I point out that, for the time being at least, computers remain very sophisticated calculators that accomplish some calculations faster than the brain but cannot adapt and perform tasks outside their initial programming; come to conclusions based on observations; or create poems, literary works, musical compositions, or artistic endeavours that are rich with emotion.
The BRAIN is UNIQUE
NOWHERE IN THE KNOWN UNIVERSE IS THERE ANYTHING REMOTELY RESEMBLING IT
ALL ABOUT THE BRAIN
REQUIRES AN ENERGY SOURCE
The brain uses electricity, oxygen, chemical interactions, glucose, and water.
When you do something once, your brain begins to create software in case you want to do it again. The more you do that something, the stronger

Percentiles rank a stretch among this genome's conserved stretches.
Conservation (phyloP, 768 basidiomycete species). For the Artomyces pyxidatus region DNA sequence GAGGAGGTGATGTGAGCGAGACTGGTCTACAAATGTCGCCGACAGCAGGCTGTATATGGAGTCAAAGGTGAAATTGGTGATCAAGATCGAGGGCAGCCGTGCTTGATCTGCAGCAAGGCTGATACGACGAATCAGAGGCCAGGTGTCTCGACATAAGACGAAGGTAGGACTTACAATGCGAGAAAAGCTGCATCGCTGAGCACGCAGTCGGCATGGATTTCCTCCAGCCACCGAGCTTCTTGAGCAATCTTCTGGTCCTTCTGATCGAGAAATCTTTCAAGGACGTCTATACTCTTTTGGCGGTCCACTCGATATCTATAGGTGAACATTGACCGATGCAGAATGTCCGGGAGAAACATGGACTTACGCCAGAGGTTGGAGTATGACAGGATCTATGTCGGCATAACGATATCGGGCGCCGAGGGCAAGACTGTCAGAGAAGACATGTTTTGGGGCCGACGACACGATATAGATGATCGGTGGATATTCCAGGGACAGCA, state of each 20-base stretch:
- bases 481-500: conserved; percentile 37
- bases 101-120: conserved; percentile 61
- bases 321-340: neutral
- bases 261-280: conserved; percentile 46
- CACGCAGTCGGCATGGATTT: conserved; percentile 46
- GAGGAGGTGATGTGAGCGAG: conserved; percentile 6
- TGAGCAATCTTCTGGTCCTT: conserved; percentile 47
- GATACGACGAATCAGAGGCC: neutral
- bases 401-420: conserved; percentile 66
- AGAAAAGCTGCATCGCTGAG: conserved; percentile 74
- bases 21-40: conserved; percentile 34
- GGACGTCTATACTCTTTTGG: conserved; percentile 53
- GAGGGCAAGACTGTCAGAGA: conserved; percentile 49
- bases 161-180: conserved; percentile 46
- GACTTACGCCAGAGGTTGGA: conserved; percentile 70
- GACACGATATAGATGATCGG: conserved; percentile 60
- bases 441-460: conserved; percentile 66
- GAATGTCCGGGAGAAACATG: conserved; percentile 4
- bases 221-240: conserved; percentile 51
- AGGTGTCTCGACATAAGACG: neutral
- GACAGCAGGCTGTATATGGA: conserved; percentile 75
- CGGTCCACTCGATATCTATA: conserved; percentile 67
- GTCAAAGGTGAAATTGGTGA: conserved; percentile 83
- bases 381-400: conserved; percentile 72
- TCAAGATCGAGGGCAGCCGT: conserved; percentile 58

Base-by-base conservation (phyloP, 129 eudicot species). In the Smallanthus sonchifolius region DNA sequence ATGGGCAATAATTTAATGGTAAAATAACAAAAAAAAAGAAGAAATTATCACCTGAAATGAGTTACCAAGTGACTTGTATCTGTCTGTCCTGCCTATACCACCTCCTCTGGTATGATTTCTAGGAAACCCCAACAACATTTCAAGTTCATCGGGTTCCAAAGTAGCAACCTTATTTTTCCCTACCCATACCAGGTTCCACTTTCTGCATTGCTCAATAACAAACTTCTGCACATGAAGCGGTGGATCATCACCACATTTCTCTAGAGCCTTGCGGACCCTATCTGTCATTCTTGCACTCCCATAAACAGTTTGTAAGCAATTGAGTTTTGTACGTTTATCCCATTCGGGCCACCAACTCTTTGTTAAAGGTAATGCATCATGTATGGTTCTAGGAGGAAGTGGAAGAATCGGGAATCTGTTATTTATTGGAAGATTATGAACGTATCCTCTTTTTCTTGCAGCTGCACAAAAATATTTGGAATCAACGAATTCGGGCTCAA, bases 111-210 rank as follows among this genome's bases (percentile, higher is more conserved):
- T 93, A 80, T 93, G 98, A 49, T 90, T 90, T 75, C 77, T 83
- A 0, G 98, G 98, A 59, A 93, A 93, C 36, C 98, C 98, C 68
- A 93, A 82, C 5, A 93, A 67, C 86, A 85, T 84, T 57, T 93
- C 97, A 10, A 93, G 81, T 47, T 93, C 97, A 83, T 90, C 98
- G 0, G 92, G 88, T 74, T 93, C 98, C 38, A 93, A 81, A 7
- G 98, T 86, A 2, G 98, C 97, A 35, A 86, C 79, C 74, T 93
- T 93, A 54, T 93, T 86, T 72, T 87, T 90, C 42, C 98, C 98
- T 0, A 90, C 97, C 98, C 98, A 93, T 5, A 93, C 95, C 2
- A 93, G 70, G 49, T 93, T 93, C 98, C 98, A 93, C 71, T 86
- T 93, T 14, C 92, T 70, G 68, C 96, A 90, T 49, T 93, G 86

the software becomes, until pretty soon it’s almost automatic.
Choose carefully what you do once—because it’s easier to do it a second and a third time. That’s the good news and the bad..
MUST BE ‘BOOTED UP’
You can boot up your brain by doing some brain breathing; by eating breakfast that includes some healthier carbs; and by doing some physical exercise.
CAN BE DAMAGED BY ACCIDENTS’
Drop your computer or whack your head on something hard or sharp and some functions may be disabled or injured, if
not completely destroyed.
STORE AND RETRIEVE INFORMATION
Computers generally have a storage limit—unless they backup to a cloud or an external drive.The brain, on the other hand, ly has unlimited storage capacity for ideas and information. Researchers estimate that this equates to 2.5 petabytes of data—that’s 2.5 million gigabytes.
FUNCTION BEST WHEN THEY COOL
Overheating of either can result in malfunction. The temperature of your brain rises when you are sleep deprived. Yawning causes you to take in deeper breathes. Inhaling cool air ventilates your sinuses and helps to cool off your brain.